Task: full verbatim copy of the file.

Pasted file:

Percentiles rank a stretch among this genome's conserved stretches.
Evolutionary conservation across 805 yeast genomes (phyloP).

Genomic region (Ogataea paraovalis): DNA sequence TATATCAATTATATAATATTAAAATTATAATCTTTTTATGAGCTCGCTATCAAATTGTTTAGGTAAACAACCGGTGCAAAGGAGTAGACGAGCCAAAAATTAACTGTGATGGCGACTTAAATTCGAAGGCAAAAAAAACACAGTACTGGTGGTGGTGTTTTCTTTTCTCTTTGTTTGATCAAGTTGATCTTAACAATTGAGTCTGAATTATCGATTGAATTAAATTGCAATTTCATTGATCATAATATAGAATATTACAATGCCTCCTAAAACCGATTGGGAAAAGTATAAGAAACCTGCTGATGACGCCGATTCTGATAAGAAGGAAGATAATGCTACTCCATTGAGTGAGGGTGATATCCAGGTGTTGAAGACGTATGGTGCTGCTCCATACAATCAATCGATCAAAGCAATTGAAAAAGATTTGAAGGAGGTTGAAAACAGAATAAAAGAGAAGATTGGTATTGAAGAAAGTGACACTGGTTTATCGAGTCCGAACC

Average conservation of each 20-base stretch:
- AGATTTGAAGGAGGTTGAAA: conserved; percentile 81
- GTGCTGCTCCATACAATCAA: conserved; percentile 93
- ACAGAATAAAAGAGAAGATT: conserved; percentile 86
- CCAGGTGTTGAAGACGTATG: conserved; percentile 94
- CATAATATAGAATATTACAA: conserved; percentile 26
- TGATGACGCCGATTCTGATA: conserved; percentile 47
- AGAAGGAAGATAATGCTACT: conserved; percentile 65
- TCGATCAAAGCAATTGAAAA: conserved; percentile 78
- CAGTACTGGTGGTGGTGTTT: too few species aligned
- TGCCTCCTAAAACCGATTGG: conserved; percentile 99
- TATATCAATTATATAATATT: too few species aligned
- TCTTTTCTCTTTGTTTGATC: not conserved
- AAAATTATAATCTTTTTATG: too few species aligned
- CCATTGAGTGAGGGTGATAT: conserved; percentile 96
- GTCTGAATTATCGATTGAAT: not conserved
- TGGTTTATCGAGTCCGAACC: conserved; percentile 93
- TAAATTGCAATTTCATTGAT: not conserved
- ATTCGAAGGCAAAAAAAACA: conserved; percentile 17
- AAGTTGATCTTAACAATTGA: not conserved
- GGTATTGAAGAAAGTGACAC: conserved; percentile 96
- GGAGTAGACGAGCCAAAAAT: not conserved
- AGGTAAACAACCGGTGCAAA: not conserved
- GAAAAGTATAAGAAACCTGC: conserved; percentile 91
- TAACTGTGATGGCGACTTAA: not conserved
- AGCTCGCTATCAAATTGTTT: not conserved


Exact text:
Percentiles rank a stretch among this genome's conserved stretches.
Evolutionary conservation across 805 yeast genomes (phyloP).

Genomic region (Ogataea paraovalis): DNA sequence TATATCAATTATATAATATTAAAATTATAATCTTTTTATGAGCTCGCTATCAAATTGTTTAGGTAAACAACCGGTGCAAAGGAGTAGACGAGCCAAAAATTAACTGTGATGGCGACTTAAATTCGAAGGCAAAAAAAACACAGTACTGGTGGTGGTGTTTTCTTTTCTCTTTGTTTGATCAAGTTGATCTTAACAATTGAGTCTGAATTATCGATTGAATTAAATTGCAATTTCATTGATCATAATATAGAATATTACAATGCCTCCTAAAACCGATTGGGAAAAGTATAAGAAACCTGCTGATGACGCCGATTCTGATAAGAAGGAAGATAATGCTACTCCATTGAGTGAGGGTGATATCCAGGTGTTGAAGACGTATGGTGCTGCTCCATACAATCAATCGATCAAAGCAATTGAAAAAGATTTGAAGGAGGTTGAAAACAGAATAAAAGAGAAGATTGGTATTGAAGAAAGTGACACTGGTTTATCGAGTCCGAACC

Average conservation of each 20-base stretch:
- AGATTTGAAGGAGGTTGAAA: conserved; percentile 81
- GTGCTGCTCCATACAATCAA: conserved; percentile 93
- ACAGAATAAAAGAGAAGATT: conserved; percentile 86
- CCAGGTGTTGAAGACGTATG: conserved; percentile 94
- CATAATATAGAATATTACAA: conserved; percentile 26
- TGATGACGCCGATTCTGATA: conserved; percentile 47
- AGAAGGAAGATAATGCTACT: conserved; percentile 65
- TCGATCAAAGCAATTGAAAA: conserved; percentile 78
- CAGTACTGGTGGTGGTGTTT: too few species aligned
- TGCCTCCTAAAACCGATTGG: conserved; percentile 99
- TATATCAATTATATAATATT: too few species aligned
- TCTTTTCTCTTTGTTTGATC: not conserved
- AAAATTATAATCTTTTTATG: too few species aligned
- CCATTGAGTGAGGGTGATAT: conserved; percentile 96
- GTCTGAATTATCGATTGAAT: not conserved
- TGGTTTATCGAGTCCGAACC: conserved; percentile 93
- TAAATTGCAATTTCATTGAT: not conserved
- ATTCGAAGGCAAAAAAAACA: conserved; percentile 17
- AAGTTGATCTTAACAATTGA: not conserved
- GGTATTGAAGAAAGTGACAC: conserved; percentile 96
- GGAGTAGACGAGCCAAAAAT: not conserved
- AGGTAAACAACCGGTGCAAA: not conserved
- GAAAAGTATAAGAAACCTGC: conserved; percentile 91
- TAACTGTGATGGCGACTTAA: not conserved
- AGCTCGCTATCAAATTGTTT: not conserved